Very good point BeaNs. Though I have practiced a daily rejuvenative kundalini kriya as part of my sadhana for 12 years, and have been a kundalini teacher for 9 years, I have come to understand that the essence of kundalini is awesomely found in vipassana sitting, and even perhaps moreso.
In my experience, kundalini is way more rejuvenative for initializing lots of detox and hormonal rebalancing due to its intensity of glandular workout. Kundalini definitely strengthens the intuitive guidance system which is awesome, but the deepest level of the mind remains untouched, placated by mantra and mind-matter olympics. So, it is not uncommon for heavy kundalini practitioners to have a massive shadow side that erupts on a regular basis and is denied!
Personally I have found vipassana meditation, in the traditional sukhasana asana, to be the essence of yoga, and kundalini yoga! So, when I teach, I’m all about orienting students to observing sensations and attitudes, and I don’t teach much mantra at all anymore.
It’s also important to remember that kundalini yoga in the west is not the end-all and be-all of the tantric tradition. It is a particular strain given by Yogi Bhajan, and is heavily flavored with his brand of Sikhism, which is actually quite different than indian Sikhism in some ways…
You can find certified kundalini teachers who are not associated with Sikhs, do not wear turbans, and incorporate mindfulness, they’re out there. Also, there are some great books out there with the spinal flex kriya that you can teach yourself – it’s like cat/cow x 1000, and super healing.
Over the past 13 or so years, I have practiced many different types of yoga. I’ve practiced Bikram, Ashtanga, Hatha, Hot Vinyasa, Warm Vinyasa, to regular, good old fashioned Vinyasa. Just this weekend I took a Warm Yin Yoga class for the first time. I love the fact that there are so many different types of yoga available.
On New Years Day I took a Kundalini Prosperity class. It was very interesting.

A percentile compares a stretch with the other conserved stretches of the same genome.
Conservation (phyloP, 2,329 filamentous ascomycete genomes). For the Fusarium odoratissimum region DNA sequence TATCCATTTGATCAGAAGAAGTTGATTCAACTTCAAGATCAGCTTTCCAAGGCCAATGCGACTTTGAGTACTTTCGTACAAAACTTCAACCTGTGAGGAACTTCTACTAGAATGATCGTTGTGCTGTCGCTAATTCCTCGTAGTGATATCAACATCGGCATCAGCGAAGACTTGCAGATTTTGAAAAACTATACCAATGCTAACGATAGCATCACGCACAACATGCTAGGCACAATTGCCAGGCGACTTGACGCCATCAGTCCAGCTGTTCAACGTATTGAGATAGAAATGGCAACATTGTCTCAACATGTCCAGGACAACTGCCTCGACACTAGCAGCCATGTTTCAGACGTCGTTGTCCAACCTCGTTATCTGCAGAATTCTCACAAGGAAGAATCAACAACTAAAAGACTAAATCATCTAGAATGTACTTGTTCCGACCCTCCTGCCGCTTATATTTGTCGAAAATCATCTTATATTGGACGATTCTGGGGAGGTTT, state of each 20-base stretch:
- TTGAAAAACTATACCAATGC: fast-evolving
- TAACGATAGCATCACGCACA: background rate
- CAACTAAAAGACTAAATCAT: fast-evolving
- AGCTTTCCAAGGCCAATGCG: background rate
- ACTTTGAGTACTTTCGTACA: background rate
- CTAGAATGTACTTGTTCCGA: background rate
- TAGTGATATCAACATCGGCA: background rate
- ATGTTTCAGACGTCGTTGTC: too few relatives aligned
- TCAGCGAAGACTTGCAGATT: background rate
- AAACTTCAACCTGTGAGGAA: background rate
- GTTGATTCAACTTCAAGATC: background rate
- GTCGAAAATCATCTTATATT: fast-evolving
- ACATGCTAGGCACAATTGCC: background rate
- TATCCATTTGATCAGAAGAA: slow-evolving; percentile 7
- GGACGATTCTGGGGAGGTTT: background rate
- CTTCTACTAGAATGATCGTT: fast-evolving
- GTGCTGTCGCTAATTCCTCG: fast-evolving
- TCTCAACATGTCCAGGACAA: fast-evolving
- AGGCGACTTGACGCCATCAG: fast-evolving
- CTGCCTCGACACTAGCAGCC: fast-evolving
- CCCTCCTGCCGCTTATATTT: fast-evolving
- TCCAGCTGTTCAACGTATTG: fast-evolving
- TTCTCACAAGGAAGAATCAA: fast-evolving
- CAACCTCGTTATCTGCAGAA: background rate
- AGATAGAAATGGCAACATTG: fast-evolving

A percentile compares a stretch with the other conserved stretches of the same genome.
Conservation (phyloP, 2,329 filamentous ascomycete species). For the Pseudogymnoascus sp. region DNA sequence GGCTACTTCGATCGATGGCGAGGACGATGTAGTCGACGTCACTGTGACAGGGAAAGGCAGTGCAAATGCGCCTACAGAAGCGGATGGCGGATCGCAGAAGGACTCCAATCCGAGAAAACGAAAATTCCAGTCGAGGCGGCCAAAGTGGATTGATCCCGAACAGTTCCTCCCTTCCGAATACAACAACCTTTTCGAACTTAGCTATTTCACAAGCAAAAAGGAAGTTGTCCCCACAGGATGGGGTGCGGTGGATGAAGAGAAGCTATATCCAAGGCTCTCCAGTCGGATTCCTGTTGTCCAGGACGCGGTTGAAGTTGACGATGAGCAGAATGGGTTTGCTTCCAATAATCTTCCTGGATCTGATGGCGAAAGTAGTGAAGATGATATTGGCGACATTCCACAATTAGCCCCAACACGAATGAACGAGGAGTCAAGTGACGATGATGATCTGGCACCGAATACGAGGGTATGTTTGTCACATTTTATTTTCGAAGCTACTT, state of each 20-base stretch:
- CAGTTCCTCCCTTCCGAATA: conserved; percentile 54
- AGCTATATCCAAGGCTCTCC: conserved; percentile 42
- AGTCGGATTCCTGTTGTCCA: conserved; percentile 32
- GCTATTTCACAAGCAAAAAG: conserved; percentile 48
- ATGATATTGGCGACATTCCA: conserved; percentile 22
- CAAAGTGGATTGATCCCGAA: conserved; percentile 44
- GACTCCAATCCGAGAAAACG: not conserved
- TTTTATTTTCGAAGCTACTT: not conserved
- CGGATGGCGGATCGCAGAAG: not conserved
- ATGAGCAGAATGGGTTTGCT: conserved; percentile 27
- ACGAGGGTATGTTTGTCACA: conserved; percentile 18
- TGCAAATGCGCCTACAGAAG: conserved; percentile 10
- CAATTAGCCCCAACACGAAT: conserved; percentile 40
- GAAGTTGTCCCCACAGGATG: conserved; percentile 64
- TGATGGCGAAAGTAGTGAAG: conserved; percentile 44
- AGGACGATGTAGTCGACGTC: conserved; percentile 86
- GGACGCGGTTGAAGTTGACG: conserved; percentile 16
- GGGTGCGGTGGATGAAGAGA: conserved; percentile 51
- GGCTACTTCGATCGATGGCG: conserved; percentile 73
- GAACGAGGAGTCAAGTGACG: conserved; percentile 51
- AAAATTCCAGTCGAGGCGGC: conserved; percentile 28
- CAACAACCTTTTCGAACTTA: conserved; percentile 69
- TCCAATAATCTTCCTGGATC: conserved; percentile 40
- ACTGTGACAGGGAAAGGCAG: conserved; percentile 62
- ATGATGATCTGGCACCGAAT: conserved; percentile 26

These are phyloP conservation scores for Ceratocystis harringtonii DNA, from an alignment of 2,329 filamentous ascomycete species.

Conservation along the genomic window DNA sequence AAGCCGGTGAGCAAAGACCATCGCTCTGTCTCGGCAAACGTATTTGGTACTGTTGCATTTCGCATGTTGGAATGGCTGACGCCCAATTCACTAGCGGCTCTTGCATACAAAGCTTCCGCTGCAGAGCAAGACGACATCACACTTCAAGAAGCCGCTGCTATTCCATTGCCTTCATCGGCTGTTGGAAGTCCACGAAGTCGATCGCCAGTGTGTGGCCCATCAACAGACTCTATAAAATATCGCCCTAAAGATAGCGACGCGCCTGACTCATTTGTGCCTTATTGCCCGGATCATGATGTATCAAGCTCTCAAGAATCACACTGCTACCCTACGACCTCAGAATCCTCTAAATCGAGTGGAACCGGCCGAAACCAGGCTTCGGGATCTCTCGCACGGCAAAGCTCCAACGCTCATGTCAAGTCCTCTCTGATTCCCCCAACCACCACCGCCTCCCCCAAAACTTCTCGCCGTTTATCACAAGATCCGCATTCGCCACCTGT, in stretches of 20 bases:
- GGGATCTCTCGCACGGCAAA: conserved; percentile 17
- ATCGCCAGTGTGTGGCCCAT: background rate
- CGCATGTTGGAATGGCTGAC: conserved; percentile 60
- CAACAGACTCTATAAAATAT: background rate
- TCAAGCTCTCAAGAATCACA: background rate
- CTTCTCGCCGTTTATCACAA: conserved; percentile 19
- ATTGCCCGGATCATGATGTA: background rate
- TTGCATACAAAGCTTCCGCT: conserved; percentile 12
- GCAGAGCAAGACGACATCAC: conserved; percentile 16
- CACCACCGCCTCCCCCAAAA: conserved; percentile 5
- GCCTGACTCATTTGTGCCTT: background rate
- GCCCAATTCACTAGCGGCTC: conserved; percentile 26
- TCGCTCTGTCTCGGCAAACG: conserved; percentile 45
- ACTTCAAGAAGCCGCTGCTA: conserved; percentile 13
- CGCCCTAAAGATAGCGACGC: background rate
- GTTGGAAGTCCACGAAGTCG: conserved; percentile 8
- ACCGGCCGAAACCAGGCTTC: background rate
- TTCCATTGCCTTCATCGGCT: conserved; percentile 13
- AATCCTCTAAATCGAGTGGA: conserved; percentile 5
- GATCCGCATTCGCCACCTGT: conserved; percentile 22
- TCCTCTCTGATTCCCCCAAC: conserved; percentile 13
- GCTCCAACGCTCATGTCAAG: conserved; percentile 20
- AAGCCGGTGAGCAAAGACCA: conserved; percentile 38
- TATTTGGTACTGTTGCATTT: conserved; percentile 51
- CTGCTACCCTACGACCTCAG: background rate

Thank you for writing this. Kundalini Yoga is pretty weird. I would imagine that was the way most people viewed yoga in general a few years back though. Isn’t it interesting what “normal” becomes?
In response to the boredom that BeaNs was talking about, I think it’s important to note that while that was the thread that held this lovely blog together, boredom is not necessarily the reason people take up Kundalini Yoga (or any different style).
Much of the benefit of Kundalini Yoga does actually come from daily repetition of the same thing, even though as teachers we don’t teach the same kriya every class (since there are soooo many!). We do, however, encourage students to take a specific kriya or meditation and practice it every day for 40, 90, 120, or even 1,000 days.
The impact that this has on changing our consciousness is truly remarkable. Do one of these practices for 40 days and watch your entire world shift… it’s pretty cool. If you want change that is. =)
Vipassana is a way of self-transformation through self-observation. It focuses on the deep interconnection between mind and body, which can be experienced directly by disciplined attention to the physical sensations that form the life of the body, and that continuously interconnect and condition the life of the mind. It is this observation-based, self-exploratory journey to the common root of mind and body that dissolves mental impurity, resulting in a balanced mind full of love and compassion. ..,::